When OSX was first released Apple didn’t have their own browser to bundle with it. The Browser Wars were just forming, leaving just one viable choice- Internet Explorer. That’s right, the dirty secret is out: OSX came bundled with IE. Microsoft’s browser was the default for OSX from 1998 until 2003 when Apple released their own browser Safari. Microsoft ceased development for the OSX version of Internet Explorer in 2005, and removed it from their download offerings altogether a year later.
The rapid rise of the iPod (and later iPhone and iPad) was soon followed by millions of downloads of the device’s companion software iTunes. For good or ill, iTunes and it’s background update software became a way of introducing Apple’s browser to Windows users. Safari was offered by default during updates for iTunes; some users weren’t even aware they were installing the browser. Even with this somewhat disingenuous means of introducing users to the browser, Safari never became a popular browser like Firefox or Chrome with Windows users.
A recent posting from MacRumors now brings the affair full circle, as Apple appears to be in the process of discontinuing Safari for Windows. Safari 6, the latest incarnation of the browser, comes packed with new features that include tight integration with iCloud and iOS devices. This integration with Apple’s entire product line left those few that use Safari on non-OSX PCs in a lurch as they aren’t afforded the same level of access to iCloud.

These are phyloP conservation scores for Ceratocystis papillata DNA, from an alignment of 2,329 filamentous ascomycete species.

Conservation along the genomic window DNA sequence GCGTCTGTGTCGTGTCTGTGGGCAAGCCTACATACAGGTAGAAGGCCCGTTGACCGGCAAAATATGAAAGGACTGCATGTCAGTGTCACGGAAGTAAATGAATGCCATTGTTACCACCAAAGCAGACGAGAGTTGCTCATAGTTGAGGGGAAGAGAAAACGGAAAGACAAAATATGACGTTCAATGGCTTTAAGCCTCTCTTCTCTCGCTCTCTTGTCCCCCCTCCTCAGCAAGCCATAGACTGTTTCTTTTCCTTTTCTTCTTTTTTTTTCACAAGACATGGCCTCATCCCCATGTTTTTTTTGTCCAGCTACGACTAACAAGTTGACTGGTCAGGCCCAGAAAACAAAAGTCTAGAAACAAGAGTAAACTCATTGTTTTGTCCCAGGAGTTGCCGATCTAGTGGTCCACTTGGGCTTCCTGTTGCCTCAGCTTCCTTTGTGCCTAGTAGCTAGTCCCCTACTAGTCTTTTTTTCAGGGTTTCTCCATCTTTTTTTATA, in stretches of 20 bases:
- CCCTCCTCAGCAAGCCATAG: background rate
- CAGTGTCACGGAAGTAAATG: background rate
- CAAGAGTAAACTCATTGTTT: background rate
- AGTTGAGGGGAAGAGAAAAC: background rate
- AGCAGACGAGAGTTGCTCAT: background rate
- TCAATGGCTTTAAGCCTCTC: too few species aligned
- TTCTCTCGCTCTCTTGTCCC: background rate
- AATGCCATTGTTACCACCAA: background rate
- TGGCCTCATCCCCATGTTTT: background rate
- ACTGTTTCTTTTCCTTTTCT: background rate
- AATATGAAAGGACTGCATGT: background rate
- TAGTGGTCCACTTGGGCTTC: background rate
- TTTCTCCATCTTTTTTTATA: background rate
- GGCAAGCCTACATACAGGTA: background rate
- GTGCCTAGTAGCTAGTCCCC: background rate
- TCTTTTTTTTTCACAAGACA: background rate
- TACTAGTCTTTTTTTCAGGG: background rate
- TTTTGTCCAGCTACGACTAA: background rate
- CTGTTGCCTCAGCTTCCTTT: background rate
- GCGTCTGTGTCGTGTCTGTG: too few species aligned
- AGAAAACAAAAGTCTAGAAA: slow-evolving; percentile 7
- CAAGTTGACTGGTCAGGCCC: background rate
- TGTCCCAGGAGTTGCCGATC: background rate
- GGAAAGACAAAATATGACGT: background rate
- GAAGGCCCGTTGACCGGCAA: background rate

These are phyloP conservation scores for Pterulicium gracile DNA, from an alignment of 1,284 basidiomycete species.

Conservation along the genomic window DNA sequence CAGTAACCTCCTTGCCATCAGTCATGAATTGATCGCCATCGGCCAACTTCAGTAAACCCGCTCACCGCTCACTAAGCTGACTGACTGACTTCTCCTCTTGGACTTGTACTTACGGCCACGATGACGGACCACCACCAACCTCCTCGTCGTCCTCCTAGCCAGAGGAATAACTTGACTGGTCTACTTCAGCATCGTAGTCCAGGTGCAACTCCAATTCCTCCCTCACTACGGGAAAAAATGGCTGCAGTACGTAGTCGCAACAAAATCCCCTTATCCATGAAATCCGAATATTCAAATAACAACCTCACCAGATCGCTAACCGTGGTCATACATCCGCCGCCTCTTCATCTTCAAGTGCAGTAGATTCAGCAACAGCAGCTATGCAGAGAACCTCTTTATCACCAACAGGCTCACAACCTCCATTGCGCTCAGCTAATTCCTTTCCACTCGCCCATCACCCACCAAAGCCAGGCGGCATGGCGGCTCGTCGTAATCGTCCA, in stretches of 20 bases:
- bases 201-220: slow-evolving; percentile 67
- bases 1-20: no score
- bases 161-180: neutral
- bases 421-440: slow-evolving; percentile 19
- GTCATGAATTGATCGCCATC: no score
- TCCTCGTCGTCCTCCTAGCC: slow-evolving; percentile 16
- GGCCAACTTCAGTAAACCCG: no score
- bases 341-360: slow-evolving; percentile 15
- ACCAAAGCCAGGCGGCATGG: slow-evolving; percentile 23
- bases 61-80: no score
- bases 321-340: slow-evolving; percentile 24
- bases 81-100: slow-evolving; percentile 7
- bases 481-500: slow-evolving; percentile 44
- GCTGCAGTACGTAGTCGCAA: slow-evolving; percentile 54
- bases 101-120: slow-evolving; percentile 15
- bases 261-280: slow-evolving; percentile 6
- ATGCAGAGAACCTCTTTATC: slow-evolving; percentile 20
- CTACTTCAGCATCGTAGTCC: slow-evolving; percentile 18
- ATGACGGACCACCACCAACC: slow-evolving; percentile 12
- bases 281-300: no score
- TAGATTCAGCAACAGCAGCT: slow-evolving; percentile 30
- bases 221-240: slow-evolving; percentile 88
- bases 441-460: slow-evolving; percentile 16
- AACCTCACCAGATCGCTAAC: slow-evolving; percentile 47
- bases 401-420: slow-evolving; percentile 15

The actions by Apple leave little doubt as to the fate of Safari for non-OSX users. As mentioned before Apple won’t be offering Safari 6 to any OS but their own, furthermore they pulled the download link for the last version of Safari for Windows, 5.1.7, from their Windows downloads page.
I’ve slowly transitioned from Firefox as my default browser on my iMac to Safari as my iOS device use has increased. The lack of Firefox for iOS and the ability to sync bookmarks and passwords between Safari on my desktop and iOS devices were the first push, and the expanded functionality that Safari 6 and iOS 6 will bring sealed the deal. I’ve found Safari to be an exceptionally fast browser, just as it’s cousin Chrome is (both are built on Webkit foundations), but with some extra features that other browsers lack. While it doesn’t have the same plugin support of Firefox or Chrome, I find that I haven’t needed it; the only plugin I currently run is 1Password (and that’s only to integrate my saved passwords between browsers). While Chrome and Firefox are both fine choices for OSX browsers, I’ve returned to Apple’s answer. Like many things in their ecosystem Safari simply offers the best overall user experience for me.